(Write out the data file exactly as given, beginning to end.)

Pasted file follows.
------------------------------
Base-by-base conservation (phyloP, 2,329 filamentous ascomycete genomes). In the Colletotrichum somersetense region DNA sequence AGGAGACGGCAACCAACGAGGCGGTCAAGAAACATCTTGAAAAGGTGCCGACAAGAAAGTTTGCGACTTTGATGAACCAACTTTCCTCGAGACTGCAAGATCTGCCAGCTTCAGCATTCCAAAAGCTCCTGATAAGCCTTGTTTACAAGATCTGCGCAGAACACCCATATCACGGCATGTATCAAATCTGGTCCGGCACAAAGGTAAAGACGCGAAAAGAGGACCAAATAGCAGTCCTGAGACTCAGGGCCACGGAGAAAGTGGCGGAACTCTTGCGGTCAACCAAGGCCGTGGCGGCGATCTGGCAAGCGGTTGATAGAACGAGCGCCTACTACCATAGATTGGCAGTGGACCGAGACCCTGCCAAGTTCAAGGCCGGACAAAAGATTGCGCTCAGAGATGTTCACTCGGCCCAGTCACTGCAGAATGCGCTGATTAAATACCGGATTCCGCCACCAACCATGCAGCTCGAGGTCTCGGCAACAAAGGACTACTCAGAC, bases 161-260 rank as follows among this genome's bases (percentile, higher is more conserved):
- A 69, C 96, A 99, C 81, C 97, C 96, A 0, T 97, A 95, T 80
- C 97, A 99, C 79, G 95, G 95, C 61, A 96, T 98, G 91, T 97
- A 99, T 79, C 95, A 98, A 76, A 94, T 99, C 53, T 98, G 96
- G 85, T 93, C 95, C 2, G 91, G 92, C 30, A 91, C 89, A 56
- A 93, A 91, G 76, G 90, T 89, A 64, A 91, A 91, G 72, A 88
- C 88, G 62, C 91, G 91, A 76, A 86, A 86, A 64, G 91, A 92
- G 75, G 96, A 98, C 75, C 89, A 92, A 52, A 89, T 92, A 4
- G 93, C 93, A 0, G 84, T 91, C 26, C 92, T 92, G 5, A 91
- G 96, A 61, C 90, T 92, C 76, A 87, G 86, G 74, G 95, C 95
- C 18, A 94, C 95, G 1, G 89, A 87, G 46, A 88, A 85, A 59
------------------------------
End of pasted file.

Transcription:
Base-by-base conservation (phyloP, 2,329 filamentous ascomycete genomes). In the Colletotrichum somersetense region DNA sequence AGGAGACGGCAACCAACGAGGCGGTCAAGAAACATCTTGAAAAGGTGCCGACAAGAAAGTTTGCGACTTTGATGAACCAACTTTCCTCGAGACTGCAAGATCTGCCAGCTTCAGCATTCCAAAAGCTCCTGATAAGCCTTGTTTACAAGATCTGCGCAGAACACCCATATCACGGCATGTATCAAATCTGGTCCGGCACAAAGGTAAAGACGCGAAAAGAGGACCAAATAGCAGTCCTGAGACTCAGGGCCACGGAGAAAGTGGCGGAACTCTTGCGGTCAACCAAGGCCGTGGCGGCGATCTGGCAAGCGGTTGATAGAACGAGCGCCTACTACCATAGATTGGCAGTGGACCGAGACCCTGCCAAGTTCAAGGCCGGACAAAAGATTGCGCTCAGAGATGTTCACTCGGCCCAGTCACTGCAGAATGCGCTGATTAAATACCGGATTCCGCCACCAACCATGCAGCTCGAGGTCTCGGCAACAAAGGACTACTCAGAC, bases 161-260 rank as follows among this genome's bases (percentile, higher is more conserved):
- A 69, C 96, A 99, C 81, C 97, C 96, A 0, T 97, A 95, T 80
- C 97, A 99, C 79, G 95, G 95, C 61, A 96, T 98, G 91, T 97
- A 99, T 79, C 95, A 98, A 76, A 94, T 99, C 53, T 98, G 96
- G 85, T 93, C 95, C 2, G 91, G 92, C 30, A 91, C 89, A 56
- A 93, A 91, G 76, G 90, T 89, A 64, A 91, A 91, G 72, A 88
- C 88, G 62, C 91, G 91, A 76, A 86, A 86, A 64, G 91, A 92
- G 75, G 96, A 98, C 75, C 89, A 92, A 52, A 89, T 92, A 4
- G 93, C 93, A 0, G 84, T 91, C 26, C 92, T 92, G 5, A 91
- G 96, A 61, C 90, T 92, C 76, A 87, G 86, G 74, G 95, C 95
- C 18, A 94, C 95, G 1, G 89, A 87, G 46, A 88, A 85, A 59